FDA Announces Quality Metrics Pilot Programs

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Mondaq Business Briefing

July 11, 2018

By Howard R. Sklamberg and Sudhana D. Bajracharya

On June 28, 2018 the U.S. Food and Drug Administration (FDA) announced its Quality Metrics Feedback Program and 2018 Quality Metrics Site Visit Program, voluntary pilot programs that were initiated to allow industry stakeholders to provide the agency with the feedback for the development of its Quality Metrics Program.

FDA first released draft guidance for industry regarding quality metrics in July 2015.[1] This draft guidance outlined FDA’s intention to require owners and operators of various types of pharmaceutical manufacturing facilities to submit quality measurement data to the agency.[2] FDA asserted its authority to obtain these records and other information under the Food and Drug Administration Safety and Innovation Action (FDASIA).[3] As noted in our previous analysis, FDA intended to use this information to inform its risk-based inspection priorities and scheduling, as well as to identify situations that potentially pose a risk to the drug supply chain.[4] However, industry feedback strongly indicated that the agency should initiate further studies and discussions prior to the establishment of a mandatory FDA Quality Metrics Program.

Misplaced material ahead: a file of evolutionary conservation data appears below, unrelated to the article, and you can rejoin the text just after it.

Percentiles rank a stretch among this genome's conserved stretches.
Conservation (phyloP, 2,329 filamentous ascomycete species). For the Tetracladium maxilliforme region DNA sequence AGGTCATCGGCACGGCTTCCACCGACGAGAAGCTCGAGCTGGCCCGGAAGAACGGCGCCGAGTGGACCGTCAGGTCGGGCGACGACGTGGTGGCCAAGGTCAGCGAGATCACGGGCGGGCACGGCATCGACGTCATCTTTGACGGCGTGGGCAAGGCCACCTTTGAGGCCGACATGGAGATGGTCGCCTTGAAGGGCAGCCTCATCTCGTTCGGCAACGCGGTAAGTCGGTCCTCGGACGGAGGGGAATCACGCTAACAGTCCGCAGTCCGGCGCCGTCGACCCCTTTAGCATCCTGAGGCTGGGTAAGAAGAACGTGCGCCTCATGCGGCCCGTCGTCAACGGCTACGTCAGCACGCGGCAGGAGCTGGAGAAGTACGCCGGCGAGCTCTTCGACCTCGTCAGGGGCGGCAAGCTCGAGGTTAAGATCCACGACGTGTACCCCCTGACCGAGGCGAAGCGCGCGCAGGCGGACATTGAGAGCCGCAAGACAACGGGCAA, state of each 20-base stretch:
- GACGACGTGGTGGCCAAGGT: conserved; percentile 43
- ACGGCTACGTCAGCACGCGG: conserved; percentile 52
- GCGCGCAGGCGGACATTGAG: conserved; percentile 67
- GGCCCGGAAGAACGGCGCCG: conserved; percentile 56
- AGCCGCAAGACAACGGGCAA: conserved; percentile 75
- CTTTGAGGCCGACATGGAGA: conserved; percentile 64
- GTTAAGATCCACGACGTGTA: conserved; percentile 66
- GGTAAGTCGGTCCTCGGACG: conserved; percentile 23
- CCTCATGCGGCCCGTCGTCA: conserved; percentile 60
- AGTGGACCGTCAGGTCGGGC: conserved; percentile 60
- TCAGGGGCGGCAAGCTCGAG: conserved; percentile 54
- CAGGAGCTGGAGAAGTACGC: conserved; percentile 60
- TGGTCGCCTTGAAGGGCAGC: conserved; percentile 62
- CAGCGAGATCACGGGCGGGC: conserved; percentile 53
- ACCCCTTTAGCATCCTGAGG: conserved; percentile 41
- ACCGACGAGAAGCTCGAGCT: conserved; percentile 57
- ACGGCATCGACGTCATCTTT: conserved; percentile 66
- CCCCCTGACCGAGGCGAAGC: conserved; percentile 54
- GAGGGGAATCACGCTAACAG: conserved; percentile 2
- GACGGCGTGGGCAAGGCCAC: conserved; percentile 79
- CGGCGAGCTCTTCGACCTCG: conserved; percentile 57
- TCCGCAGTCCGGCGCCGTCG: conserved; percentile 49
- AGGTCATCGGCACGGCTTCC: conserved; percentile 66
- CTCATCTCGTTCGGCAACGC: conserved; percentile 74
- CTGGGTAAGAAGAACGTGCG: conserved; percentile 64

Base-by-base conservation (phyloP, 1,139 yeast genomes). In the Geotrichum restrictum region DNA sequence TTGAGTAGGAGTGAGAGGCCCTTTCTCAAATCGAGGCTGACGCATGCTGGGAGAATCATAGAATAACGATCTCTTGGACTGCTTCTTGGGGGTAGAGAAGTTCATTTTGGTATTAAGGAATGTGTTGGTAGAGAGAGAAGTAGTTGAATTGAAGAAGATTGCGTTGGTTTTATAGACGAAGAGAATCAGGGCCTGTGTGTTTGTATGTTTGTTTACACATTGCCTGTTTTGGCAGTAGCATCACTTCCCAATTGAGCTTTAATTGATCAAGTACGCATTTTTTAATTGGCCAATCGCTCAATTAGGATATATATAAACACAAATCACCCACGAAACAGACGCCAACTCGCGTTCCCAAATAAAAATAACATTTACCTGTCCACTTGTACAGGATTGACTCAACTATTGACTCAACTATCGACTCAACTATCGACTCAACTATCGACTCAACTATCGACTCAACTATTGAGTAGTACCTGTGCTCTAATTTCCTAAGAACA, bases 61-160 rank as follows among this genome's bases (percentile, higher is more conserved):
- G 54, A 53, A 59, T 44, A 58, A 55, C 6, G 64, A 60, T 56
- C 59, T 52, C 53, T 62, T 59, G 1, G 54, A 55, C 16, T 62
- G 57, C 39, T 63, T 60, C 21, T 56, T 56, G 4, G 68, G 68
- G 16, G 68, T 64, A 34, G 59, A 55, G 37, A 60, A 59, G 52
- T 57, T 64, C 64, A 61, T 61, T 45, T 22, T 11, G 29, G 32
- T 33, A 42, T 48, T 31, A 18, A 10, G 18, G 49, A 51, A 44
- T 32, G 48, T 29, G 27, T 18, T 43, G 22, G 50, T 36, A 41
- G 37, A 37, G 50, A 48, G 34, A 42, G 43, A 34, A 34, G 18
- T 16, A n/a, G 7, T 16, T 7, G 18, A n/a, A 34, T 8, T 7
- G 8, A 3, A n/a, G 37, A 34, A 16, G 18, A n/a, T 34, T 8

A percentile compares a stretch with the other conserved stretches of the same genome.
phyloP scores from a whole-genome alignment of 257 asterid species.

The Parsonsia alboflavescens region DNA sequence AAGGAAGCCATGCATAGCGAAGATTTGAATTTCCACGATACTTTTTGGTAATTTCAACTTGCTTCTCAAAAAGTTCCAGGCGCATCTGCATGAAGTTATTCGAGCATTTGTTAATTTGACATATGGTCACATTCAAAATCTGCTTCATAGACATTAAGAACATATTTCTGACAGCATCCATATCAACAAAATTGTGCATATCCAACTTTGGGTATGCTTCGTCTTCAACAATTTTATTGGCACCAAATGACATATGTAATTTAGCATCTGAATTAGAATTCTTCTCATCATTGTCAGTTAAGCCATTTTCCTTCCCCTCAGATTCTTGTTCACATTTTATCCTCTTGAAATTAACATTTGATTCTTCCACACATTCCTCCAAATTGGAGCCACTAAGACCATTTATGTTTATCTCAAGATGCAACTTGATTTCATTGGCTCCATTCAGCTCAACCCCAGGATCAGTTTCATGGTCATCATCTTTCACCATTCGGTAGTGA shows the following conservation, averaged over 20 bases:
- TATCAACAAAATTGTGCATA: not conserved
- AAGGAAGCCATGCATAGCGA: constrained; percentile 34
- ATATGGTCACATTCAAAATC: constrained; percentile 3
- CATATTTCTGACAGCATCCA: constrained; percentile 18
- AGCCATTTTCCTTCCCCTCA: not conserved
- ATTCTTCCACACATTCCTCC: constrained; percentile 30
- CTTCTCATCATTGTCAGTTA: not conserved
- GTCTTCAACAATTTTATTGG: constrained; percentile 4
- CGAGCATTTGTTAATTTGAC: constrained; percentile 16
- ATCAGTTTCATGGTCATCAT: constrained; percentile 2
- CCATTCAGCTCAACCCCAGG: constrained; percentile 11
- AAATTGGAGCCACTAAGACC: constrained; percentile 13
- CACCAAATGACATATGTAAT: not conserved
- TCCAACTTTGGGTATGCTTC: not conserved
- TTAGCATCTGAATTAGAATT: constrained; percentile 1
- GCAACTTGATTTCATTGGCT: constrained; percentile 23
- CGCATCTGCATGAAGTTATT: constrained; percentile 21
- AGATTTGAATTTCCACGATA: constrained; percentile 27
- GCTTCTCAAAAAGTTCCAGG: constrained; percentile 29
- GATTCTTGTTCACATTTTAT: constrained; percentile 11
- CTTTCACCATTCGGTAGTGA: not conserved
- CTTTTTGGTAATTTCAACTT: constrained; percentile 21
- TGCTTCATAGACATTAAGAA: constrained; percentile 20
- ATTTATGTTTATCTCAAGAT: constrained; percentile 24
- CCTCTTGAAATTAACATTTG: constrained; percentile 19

FDA revised its draft guidance in November 2016, proposing instead to establish a voluntary reporting phase of its Quality Metrics Program.[5] FDA’s revised program proposed calculating certain quality metrics for products and covered establishments based on the voluntarily provided data.[6] FDA’s quality metrics were (1) lot acceptance rate, (2) product quality complaint rate and (3) invalidated out-of-specification rate.[7]

FDA reiterated that it intended to use these quality metrics to help identify products and establishments that pose substantial risks to consumers and the drug supply chain, as well as to improve inspections and FDA’s evaluations of drug manufacturing and control operations.[8]

FDA further indicated that it intended to publish a public list of establishments that voluntarily reported quality data to its program.[9] This Quality Metric Reporters List proposed dividing participants into tiers based on their levels of participation in the voluntary program.[10] Both the brand and generic pharmaceutical industries submitted public comments arguing that FDA lacked legal authority to institute the draft program and that the program was flawed.